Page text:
In fly fishing circles, the grayling was for many years considered a nuisance fish. Falsely considered to prevent the more ‘noble’ brown trout colonising our rivers and streams, the species was even culled in certain parts of the UK. However, as angling attitudes have become more enlightened, increasingly grayling are viewed as a prize quarry. This is particularly so in the winter months when the trout are busy spawning and ‘the lady of the stream’ (as the grayling is affectionately known) is in peak condition.
My first attempt specifically targeting grayling in winter was on Lancashire’s river Hodder in 2016 (see Banter in Bowland). I hit the jackpot with two lovely fish gracing my net. Inspired by that success, I vowed to devote some more time to chasing this beautiful fish over the winter of 2017/18. Here’s a look back at how the season went.
River Wharfe, Addingham – 19 November 2017
For the season opener I chose the River Wharfe at Addingham where I’d learnt to fish as a kid. I hadn’t fished here for several seasons, indeed I hadn’t fished much at all in recent years, with work and family having taken the priority. However, I could still remember all the pools like the back of my hand and figured that a familiar water would be a good place to get my eye in for the season ahead.
Over the years, I’ve never caught masses of grayling here, but a few good ones have cropped up from time to time whilst fishing for trout in the spring and summer. I remember a brace of 16-inch fish taking a green Czech nymph fished through a shallow run on a baking hot summer’s day in the late nineties, and pound plus grayling that took at the tail of a favourite pool on the opening day of the trout season a few years later.
I’d invested in a new rod specifically for the campaign – a 10 foot 4 weight Orvis Clearwater – that I was itching to try out. From the first cast I loved it, the extra length and sensitivity was ideal for controlling a team of weighted bugs as they tumbled through the first pools I tried. However, despite my best efforts and the new equipment a couple of hours passed without event.
Continuing my way upstream I arrived at a favourite spot – a broad, glassy smooth pool with good depth and plenty of tree cover. No matter what the conditions, there always seems to be some activity here and it rarely fails to produce. The depth and breadth of the river here means a decent cast is required to cover the fish, that experience has taught me, sit just off or under the far bank trees. The heavy bugs were therefore replaced with a team of smaller wet flies that could be more delicately cast the required distance. An olive beadhead nymph was chosen for the point, a partridge and orange for the middle dropper and a black magic spider on the top. The new rod rolled these flies easily across the full width of the pool and managed their drift perfectly.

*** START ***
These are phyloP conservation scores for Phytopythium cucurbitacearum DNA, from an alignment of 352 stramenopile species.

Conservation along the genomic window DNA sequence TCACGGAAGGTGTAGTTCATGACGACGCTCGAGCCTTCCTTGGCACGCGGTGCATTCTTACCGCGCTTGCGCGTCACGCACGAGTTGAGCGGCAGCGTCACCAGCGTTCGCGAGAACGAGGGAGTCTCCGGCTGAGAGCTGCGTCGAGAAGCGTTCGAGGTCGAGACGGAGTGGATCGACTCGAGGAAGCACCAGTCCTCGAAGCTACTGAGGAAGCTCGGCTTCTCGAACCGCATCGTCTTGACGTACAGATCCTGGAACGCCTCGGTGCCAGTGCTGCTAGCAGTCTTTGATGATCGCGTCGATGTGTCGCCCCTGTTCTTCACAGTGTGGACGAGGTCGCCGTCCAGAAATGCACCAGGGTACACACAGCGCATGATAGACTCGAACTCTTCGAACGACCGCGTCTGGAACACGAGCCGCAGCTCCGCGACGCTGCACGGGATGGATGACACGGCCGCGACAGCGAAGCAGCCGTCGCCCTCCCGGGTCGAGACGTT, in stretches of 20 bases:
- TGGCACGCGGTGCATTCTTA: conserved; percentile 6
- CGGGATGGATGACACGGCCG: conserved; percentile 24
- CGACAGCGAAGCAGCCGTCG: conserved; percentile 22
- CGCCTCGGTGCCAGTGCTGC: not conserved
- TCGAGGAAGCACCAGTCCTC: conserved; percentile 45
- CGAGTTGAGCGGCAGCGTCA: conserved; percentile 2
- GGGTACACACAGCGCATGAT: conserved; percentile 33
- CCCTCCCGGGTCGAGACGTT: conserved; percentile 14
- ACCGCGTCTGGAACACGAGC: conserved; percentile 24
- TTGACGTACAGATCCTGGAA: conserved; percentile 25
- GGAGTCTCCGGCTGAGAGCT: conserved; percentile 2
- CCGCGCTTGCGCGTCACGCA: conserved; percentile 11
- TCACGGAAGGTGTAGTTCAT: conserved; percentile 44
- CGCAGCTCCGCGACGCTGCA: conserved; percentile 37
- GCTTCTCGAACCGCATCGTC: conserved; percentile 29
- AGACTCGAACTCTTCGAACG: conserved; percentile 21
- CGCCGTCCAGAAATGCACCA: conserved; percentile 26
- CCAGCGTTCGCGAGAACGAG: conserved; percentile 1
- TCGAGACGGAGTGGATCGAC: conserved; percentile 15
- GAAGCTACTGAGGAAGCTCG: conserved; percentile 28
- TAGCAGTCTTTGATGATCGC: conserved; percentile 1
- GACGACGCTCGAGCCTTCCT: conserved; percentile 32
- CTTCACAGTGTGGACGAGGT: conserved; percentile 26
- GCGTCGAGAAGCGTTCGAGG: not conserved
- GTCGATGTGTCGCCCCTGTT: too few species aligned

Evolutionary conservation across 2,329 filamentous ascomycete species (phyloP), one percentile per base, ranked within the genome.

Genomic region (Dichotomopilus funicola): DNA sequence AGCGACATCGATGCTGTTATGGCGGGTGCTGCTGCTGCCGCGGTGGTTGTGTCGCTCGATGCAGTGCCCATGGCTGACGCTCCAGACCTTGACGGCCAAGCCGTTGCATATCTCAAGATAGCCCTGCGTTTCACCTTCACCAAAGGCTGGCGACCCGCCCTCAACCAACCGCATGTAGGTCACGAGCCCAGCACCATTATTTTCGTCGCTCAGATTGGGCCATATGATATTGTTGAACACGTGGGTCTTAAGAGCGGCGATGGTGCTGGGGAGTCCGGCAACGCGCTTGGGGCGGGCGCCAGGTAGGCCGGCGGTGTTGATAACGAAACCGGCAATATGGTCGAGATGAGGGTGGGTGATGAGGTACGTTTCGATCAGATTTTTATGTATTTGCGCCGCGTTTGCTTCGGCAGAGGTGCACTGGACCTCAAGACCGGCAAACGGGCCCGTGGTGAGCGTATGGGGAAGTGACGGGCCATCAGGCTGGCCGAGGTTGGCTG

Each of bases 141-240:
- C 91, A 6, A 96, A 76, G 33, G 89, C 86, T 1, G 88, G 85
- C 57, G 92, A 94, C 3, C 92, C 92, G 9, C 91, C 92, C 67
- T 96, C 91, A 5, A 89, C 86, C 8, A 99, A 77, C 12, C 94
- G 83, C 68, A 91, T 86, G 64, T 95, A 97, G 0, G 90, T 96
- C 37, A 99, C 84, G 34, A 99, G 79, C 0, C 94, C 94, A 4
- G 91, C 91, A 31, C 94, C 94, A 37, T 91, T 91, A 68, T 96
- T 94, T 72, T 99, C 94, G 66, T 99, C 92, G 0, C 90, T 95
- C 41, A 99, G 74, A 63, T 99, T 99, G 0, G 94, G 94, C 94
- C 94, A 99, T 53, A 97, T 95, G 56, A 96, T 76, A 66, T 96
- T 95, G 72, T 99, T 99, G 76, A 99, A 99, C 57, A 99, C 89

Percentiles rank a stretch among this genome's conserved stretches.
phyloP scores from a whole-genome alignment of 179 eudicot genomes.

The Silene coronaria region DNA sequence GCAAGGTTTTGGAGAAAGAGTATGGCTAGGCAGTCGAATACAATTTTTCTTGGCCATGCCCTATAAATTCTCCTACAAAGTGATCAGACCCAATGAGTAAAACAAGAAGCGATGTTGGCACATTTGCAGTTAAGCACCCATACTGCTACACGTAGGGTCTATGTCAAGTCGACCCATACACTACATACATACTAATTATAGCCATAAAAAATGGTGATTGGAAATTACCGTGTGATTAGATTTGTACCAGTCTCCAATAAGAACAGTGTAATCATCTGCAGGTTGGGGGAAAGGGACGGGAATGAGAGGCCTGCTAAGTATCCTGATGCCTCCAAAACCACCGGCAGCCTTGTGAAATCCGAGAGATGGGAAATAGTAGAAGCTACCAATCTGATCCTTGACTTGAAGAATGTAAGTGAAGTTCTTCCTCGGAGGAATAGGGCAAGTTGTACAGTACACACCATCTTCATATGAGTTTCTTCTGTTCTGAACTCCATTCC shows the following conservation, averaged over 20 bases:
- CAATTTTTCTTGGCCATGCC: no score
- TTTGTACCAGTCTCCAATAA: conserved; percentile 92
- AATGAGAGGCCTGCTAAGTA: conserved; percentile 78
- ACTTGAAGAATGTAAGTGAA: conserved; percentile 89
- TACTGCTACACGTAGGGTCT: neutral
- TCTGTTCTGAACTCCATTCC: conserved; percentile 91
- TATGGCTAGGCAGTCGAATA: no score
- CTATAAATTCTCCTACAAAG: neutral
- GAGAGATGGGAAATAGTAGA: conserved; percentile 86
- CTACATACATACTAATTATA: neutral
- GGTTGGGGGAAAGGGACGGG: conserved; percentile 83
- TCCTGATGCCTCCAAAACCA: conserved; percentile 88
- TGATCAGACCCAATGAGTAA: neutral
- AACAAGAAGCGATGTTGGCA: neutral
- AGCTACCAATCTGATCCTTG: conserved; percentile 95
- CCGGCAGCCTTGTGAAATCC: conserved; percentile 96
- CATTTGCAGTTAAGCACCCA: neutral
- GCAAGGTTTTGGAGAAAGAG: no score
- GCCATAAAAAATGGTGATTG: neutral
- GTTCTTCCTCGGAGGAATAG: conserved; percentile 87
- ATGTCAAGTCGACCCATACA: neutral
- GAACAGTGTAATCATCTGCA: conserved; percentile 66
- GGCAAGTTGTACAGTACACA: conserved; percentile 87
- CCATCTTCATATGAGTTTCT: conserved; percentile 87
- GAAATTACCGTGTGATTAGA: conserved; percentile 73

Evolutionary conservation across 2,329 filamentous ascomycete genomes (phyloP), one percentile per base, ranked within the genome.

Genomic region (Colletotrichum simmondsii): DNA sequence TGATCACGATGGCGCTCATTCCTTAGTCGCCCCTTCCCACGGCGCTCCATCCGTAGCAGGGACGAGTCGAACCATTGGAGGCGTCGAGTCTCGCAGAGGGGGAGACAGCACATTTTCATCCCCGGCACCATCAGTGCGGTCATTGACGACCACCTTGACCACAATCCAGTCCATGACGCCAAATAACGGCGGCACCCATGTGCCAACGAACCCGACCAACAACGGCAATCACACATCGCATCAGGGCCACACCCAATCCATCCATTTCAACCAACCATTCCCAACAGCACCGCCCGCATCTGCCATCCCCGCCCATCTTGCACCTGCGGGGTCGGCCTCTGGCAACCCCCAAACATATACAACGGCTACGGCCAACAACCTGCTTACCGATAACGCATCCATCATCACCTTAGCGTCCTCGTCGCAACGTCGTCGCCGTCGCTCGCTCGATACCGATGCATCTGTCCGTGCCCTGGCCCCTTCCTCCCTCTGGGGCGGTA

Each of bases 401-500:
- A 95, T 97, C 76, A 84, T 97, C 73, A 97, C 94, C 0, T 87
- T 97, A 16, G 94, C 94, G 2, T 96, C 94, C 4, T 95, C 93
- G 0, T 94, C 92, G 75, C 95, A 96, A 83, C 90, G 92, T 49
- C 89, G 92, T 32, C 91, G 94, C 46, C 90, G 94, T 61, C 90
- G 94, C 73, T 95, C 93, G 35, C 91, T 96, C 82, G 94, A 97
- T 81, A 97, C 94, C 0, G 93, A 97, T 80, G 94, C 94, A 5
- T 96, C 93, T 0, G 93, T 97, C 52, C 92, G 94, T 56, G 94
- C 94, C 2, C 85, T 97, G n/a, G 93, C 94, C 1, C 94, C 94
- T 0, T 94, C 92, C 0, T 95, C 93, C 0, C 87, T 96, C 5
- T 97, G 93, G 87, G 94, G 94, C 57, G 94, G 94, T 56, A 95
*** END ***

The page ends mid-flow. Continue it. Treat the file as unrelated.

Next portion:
It was a lovely mild autumn afternoon and there was a pleasing number of flies hatching. Although the odd fish was rising, which was encouraging and made me contemplate switching to a dry fly, they weren’t doing so consistently, so I stuck with my trusty team of wets. I worked my way down the pool to where the river begins to turn from left to right. Just as the flies swung away from a far bank eddy I had a thumping take. However, lack of concentration and practice caused me to strike too soon and miss the fish. I had the rod tip too close to the surface so when the fish took there was no slack for it to turn and set the hook. I cursed under my breath and waded ashore to rest the pool, have a coffee and slice of pork pie, and think again.